Over the last few days, the Sensex and Nifty have slipped from their buoyant levels of the past. While there is a view in the market that this fall may only be temporary, there is enough reason to believe that stock markets are very likely due for a significant and persistent correction because of prevailing macroeconomic conditions.
How does one arrive at this conclusion?
Consider the above chart. The red line is real return in excess of the growth rate – which essentially captures the return on capital over and above that generated by economic growth. Simply put, this is the 10-year government security yield (the risk-free rate) adjusted for expected inflation and growth.
The blue line is the dividend yield (dividend/price) of the Nifty at a quarterly frequency. A quick look tells us that the two lines have tracked each other quite well over the last 15 years. However, of late, the dividend-to-price ratio seems to have strayed off a bit – especially since 2016.
This clearly indicates that the current price levels are too high and untenable with the prevailing real interest rates. Further, it is highly likely that with the recent hike in interest rates, this divergence is going to become increasingly shaky and the prices will eventually have to converge to lower levels so as to observe the close correlation of the past.
What makes us so sure that it is the prices and not the dividends which are at fault? To understand this, let’s take a look at the chart below.
This chart plots the Nifty index with and without dividends. While the index values have been on a secular increasing trend over the last years, the dividends on the Nifty (green bars) have more or less been stable in annual terms, especially over the last three years. Therefore, the movement of dividend yield (D/P) in the first chart is presumably mostly coming from the movement in prices. Simply put, market prices are too high relative to the dividend, which is pushing the dividend yield downwards.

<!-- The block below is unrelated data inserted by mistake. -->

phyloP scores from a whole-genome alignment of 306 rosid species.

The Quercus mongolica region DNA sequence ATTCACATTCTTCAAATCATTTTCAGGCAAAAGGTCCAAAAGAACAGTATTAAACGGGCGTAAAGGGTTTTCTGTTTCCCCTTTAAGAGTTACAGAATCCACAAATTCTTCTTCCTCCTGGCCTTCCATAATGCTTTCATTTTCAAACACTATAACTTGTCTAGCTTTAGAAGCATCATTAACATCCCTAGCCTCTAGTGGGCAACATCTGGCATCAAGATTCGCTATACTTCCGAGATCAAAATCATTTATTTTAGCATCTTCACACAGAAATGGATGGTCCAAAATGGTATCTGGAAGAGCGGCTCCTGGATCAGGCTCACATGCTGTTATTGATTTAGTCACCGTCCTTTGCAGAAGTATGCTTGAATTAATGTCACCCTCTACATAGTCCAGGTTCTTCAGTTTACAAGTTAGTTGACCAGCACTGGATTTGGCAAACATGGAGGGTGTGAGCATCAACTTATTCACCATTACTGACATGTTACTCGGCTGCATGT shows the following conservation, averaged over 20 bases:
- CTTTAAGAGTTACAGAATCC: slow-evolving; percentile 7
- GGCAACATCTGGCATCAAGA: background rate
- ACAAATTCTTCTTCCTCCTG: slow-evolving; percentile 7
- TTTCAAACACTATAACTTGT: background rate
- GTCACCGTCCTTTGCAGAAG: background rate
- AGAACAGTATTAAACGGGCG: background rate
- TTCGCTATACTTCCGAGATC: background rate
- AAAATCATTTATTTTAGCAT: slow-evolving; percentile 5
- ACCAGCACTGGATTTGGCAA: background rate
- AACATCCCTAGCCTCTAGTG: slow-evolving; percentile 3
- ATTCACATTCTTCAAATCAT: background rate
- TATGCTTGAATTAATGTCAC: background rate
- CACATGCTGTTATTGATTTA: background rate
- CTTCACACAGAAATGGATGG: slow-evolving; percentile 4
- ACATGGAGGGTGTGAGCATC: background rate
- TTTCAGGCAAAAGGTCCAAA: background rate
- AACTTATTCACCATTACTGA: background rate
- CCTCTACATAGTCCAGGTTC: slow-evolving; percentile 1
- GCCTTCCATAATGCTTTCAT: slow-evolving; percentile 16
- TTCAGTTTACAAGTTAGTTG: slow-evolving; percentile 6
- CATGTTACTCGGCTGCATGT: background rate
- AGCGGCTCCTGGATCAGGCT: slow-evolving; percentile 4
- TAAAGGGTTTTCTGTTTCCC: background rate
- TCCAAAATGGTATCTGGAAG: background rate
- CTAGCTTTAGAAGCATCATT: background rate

Thus far, we have concluded that prices are higher relative to interest rates as observed historically. What makes it so sure that this historical correlation will continue to be observed in future?
This is where theory comes in by allowing us to place stock market trends in conjunction with prevailing macroeconomic conditions – something which the usual analysis on financial ratios in isolation (such as the price-to-earnings ratio) fail to incorporate.
Over longer time periods, the expected real return from a stock is essentially going to come from two sources: the dividend a stock generates over time (referred to as dividend yield) and the growth in such dividends – all measured after adjusting for inflation. Of course, in the short run, the price appreciation is also a part of return, but over an extended period of time, the ratio of price to dividend will ultimately sober up to its long run average level and the expected price appreciation will simply map into the growth in dividends. Consequently, this long-run identity simply tell us that the expected real return must equal dividend yield plus expected growth in dividends.
This is simply an identity without any assumptions on rationality or the efficiency of markets. We can rearrange the three terms as: dividend yield = expected real return – expected growth in dividends.
The first term, dividend yield is easily observable in the data. The second term, expected real return, is where matters get tricky because it is not directly observable. Real return is simply nominal return (using the popular proxy of 10-year government bond yields) adjusted for expected inflation.
Now, how does one arrive at expected inflation? While the actual inflation is easily observable, expected inflation is not. The Reserve Bank of India (RBI) conducts inflation expectation surveys, but these are rather limited in scope. To address this limitation, we use a method well-developed in the research literature which statistically teases out inflation expectations dynamically by identifying persistence in inflation by auto-regressing the historical inflation data on a roll-over basis.
The third term: growth in dividends, is basically the growth in profits of a company and for an index, it can be roughly proxied by the growth in GDP estimates.
What does all this theory buy us? Very broadly it tells us that the long-run trends of the left hand side of the identity must move in tandem with the right hand side, on average. We qualify it with “on average” because we cannot exactly define the time-frames which correspond to the short-run and long-run, however, what we know for certain is that the market valuations cannot remain in a permanent violation of this identity.
Therefore, any deviations in this co-movement would suggest us if prices are higher or lower given the level of expected real returns. The deviation observed in the first chart suggest that a downward correction is imminent. Of course, one cannot put a strict timeline on this downward correction in prices except say that there the downward pressure is already veering the market towards moderation at this point in time and is here to stay.